July 15, 2015

Smallpox: Vaccination not Quarantine

By Natasha Hollenbach, Montana Digital Newspaper Project Assistant

On Nov. 25, 1909, The Whitefish Pilot (below right) ran the headline “Quarantine Abolished.”  Further reading reveals that beginning January 1, 1910, people with smallpox were no longer to be confined to their homes or the ‘pest house’ (a term used for an isolation house where contagious patients were sent to contain the outbreak).  While these individuals were still prohibited from public transit, this change in regulations defied the long established procedure of isolation and containment.  The motivation for this change seems to have been to encourage vaccination.


Although the first vaccination for smallpox was created in the 1790s, smallpox outbreaks remained common.  Outbreaks in Butte (1883), Missoula (1885), Anaconda (1893), Great Falls (1899) and Missoula & Butte (1900) showed that the problem was real and needed to be met with consistent, coordinated action.  Disease doesn’t stop at city or county lines, and neither should the response.  In addition, some authority was required to issue the sometimes unpopular orders to ensure a quick, effective response. 

In 1901, the Montana State Board of Health was created, and one of their first acts was to require children to be vaccinated before attending school.  Smallpox outbreaks continued, though the number of infected children plummeted.

From January through March 1905, there was an outbreak in Billings.  Although Billings officials were praised for their quick reaction, one-hundred fifty-eight cases were reported, of whom 16 died.  By mid-March, discussion of the epidemic in the Billings Herald revolved around money, for good reason, since it reportedly cost Billings over $25,000.  During the Billings outbreak, officials took several measures.  Everyone exposed was vaccinated.  Those who were showing symptoms went to the pest house, and those who didn’t were sent to a detention house for observation.  Every physician in town was employed by the city to either care for patients or to form diagnosing squads who investigated possible new cases.  The police force was enlarged to enforce the quarantine.  Vaccinations were wide spread: in a town of about 6,000 over 4,500 tubes of vaccine were purchased, and presumably used, during the month of January.


There was of course opposition to these measures.  Objections had two main threads: costs and the perceived violation of personal liberty.  The issue of cost had been debated for years.  Although most people either didn’t know, or didn’t believe, it actually cost taxpayers significantly less to provide free vaccinations than it did to treat those infected.  Those who objected for personal liberty reasons were generally “anti-vaccinationists” who didn’t believe in the effectiveness of vaccinations.  However, in February 1905 the Supreme Court case of Jacobson v. Massachusetts supported mandatory smallpox vaccination programs in order to protect public health.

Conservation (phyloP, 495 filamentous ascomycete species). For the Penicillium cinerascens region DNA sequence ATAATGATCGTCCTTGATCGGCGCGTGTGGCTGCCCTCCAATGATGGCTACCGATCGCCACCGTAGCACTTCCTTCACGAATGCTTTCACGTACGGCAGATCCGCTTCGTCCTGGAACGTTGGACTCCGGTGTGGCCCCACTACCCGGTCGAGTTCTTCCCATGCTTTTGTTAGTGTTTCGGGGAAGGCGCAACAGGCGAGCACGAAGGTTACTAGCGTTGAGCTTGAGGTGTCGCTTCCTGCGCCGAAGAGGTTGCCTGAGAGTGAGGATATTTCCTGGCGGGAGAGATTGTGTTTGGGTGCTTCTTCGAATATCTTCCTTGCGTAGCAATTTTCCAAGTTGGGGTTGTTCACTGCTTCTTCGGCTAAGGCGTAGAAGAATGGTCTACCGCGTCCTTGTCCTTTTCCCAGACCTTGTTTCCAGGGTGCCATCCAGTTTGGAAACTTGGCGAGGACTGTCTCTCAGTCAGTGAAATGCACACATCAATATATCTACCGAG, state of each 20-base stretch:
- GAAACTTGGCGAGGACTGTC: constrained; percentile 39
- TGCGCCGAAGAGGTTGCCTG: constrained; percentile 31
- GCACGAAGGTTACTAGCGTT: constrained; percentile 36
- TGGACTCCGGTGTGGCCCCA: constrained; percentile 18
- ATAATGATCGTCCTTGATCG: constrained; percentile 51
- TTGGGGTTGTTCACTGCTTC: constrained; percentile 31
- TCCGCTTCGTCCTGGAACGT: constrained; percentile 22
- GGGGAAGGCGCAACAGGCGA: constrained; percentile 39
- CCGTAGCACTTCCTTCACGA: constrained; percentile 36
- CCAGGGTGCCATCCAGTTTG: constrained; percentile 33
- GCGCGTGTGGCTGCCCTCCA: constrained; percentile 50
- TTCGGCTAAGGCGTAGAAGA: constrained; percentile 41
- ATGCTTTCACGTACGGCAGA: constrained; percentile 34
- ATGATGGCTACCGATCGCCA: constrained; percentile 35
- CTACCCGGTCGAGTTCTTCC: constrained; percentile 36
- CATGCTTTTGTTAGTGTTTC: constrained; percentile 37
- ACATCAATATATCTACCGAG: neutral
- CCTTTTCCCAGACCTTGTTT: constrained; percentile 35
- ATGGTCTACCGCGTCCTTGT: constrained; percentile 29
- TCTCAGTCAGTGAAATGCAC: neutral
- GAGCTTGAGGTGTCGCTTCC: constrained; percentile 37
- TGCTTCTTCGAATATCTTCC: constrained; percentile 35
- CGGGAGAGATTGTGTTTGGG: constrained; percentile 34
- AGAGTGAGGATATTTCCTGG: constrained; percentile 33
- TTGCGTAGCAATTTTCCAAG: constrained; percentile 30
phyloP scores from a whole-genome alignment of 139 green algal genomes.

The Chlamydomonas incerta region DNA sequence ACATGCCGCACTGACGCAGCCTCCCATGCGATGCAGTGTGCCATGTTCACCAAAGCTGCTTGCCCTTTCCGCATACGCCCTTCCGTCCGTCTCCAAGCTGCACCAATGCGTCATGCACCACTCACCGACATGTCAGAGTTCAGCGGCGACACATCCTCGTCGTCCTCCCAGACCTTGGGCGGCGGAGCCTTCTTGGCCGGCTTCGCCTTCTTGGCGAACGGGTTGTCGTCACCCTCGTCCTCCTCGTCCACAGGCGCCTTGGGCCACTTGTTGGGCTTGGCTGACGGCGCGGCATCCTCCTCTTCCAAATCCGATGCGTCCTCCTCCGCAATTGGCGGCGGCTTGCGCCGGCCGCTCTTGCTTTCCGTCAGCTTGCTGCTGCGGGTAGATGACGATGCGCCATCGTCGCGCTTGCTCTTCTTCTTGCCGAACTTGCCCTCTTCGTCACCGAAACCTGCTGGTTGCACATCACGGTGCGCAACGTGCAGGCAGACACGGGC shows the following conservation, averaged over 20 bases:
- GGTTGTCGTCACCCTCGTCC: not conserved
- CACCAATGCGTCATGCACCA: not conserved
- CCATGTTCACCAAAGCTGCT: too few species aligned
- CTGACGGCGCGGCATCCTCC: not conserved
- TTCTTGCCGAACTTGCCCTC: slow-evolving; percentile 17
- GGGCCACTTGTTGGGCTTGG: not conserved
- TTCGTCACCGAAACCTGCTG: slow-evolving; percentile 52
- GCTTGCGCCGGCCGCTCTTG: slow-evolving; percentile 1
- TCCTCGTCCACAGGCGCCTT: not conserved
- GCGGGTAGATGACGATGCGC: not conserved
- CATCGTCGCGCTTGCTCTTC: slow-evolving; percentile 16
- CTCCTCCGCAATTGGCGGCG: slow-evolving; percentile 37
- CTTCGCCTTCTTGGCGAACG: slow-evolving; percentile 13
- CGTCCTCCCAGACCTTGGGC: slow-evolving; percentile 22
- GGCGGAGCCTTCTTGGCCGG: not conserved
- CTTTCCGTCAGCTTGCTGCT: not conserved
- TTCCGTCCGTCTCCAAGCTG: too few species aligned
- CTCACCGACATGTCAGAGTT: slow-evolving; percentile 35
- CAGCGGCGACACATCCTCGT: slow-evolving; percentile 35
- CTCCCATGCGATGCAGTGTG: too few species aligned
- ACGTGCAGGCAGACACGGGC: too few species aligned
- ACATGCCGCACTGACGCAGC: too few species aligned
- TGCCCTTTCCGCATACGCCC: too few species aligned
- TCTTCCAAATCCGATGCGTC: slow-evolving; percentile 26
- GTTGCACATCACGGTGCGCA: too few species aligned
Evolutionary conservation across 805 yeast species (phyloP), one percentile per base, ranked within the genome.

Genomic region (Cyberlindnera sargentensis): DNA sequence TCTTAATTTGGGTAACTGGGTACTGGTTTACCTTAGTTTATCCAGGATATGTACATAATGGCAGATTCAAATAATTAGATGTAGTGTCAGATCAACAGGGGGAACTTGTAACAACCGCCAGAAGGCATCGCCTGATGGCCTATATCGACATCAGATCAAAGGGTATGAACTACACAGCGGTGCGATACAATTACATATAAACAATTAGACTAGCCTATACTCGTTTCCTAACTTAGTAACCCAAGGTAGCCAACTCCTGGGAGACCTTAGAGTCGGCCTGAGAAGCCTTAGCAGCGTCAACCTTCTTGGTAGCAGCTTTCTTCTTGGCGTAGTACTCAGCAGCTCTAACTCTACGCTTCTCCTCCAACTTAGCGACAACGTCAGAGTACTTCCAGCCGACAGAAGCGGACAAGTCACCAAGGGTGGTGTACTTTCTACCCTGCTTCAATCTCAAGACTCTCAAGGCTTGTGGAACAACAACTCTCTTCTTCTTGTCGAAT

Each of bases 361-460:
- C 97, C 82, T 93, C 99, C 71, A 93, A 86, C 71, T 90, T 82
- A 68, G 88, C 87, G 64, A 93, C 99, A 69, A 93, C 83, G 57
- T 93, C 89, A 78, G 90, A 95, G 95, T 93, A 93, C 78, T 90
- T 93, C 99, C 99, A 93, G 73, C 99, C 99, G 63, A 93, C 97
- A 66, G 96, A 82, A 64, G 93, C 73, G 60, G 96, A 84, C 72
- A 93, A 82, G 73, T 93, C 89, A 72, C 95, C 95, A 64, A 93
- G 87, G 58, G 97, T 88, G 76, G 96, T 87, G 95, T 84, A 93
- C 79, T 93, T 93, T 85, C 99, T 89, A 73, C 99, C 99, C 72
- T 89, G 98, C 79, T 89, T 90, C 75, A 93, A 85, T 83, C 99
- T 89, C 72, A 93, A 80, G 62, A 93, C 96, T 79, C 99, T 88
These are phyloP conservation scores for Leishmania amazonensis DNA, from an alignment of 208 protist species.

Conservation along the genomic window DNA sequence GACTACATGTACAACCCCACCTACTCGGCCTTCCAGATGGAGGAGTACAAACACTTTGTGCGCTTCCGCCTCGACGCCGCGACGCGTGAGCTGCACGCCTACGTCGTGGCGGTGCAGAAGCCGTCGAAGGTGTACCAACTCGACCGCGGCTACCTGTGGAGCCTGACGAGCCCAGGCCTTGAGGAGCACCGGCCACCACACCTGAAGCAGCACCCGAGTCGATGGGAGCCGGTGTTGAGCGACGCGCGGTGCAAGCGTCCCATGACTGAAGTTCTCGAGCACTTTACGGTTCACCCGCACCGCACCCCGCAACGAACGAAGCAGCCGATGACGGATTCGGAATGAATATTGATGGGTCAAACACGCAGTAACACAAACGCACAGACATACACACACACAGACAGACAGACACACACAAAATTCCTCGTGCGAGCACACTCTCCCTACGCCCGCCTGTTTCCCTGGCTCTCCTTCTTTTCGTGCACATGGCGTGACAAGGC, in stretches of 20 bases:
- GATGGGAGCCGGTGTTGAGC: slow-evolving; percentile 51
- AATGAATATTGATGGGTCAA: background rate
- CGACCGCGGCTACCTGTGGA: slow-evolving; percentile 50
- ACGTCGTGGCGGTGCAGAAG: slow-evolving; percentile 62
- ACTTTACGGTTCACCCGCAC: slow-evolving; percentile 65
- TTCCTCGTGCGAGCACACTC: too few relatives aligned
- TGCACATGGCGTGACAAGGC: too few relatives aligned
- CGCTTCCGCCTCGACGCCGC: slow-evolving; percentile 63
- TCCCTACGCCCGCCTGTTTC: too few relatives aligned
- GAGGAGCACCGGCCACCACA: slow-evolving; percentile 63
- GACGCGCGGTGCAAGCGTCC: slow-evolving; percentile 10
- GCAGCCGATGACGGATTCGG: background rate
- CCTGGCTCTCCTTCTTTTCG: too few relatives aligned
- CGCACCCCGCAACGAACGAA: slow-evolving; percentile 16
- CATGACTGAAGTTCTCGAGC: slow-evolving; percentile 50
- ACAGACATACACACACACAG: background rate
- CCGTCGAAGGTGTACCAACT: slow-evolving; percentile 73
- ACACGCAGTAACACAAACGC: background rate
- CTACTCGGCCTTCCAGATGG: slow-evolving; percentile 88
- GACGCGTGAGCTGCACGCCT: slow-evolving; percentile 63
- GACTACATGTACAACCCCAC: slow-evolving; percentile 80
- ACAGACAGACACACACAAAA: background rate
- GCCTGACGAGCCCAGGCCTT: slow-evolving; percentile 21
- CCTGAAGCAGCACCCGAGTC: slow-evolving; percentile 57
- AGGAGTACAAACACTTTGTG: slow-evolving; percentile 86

Thomas Tuttle, M.D.,
Executive Officer State Board of Health,
 1903-1912.
MHS Photo Archives PAc 96-1.2
Following the outbreak, T.D. Tuttle, Secretary of the Montana State Board of Health, wrote a circular entitled “Small Pox, Its Prevention, Restriction and Suppression.”  In it, he emphasizes the importance of vaccination and promotes the same reasoning used in the 1909 Whitefish newspaper article.
“It is the firm belief of the author that the most effectual way to rid this country of small-pox would be to give a few months warning, in order that all might have time to be successfully vaccinated, and then let any cases of small-pox that might appear go at large, without disinfection, so that those who would not be vaccinated might have the disease and be done with it. Such a move would result in a radical “change of heart” on the part of many, if not all, “anti-vaccinationists.”
In 1909, Tuttle’s recommendations were enacted.  However, while quarantines were no longer required, local and county boards of health still had the authority to declare quarantines within their jurisdiction, which lead to some cities, like Missoula, continuing to use quarantines.  The River Press of Fort Benton, on March 15, 1911, reported that there had only been two deaths from smallpox during the previous year, which shows that whichever way the local boards decided, smallpox seemed to be under control.
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Sources:

Billings Gazette, March 10, 1905, March 21, 1905, March 24, 1905, and October 31, 1905.

The Daily Missoulian, December 3, 1909, December 31, 1909.

Leahy, E. (2000).  Active ingredient: Smallpox: genesis of the Montana State Board of Health.  (MHS catalog call number: 614.5 L471A)

The Montana State Board of Health (1905).  Small Pox, Its Prevention Restriction and Suppression.  (MHS catalog call number: S 614.5 H34SP)

The Montana State Board of Health (1953).  50-year history: Montana State Board of Health, 1901-1951. (MHS catalog call number: S 614.09786 M762FYH)

Photo – Smallpox vaccination site Days 4 through 21. http://emergency.cdc.gov/agent/smallpox/vaccination/facts.asp

The River Press, March 15, 1911.

Whitefish Pilot, November 25, 1909.

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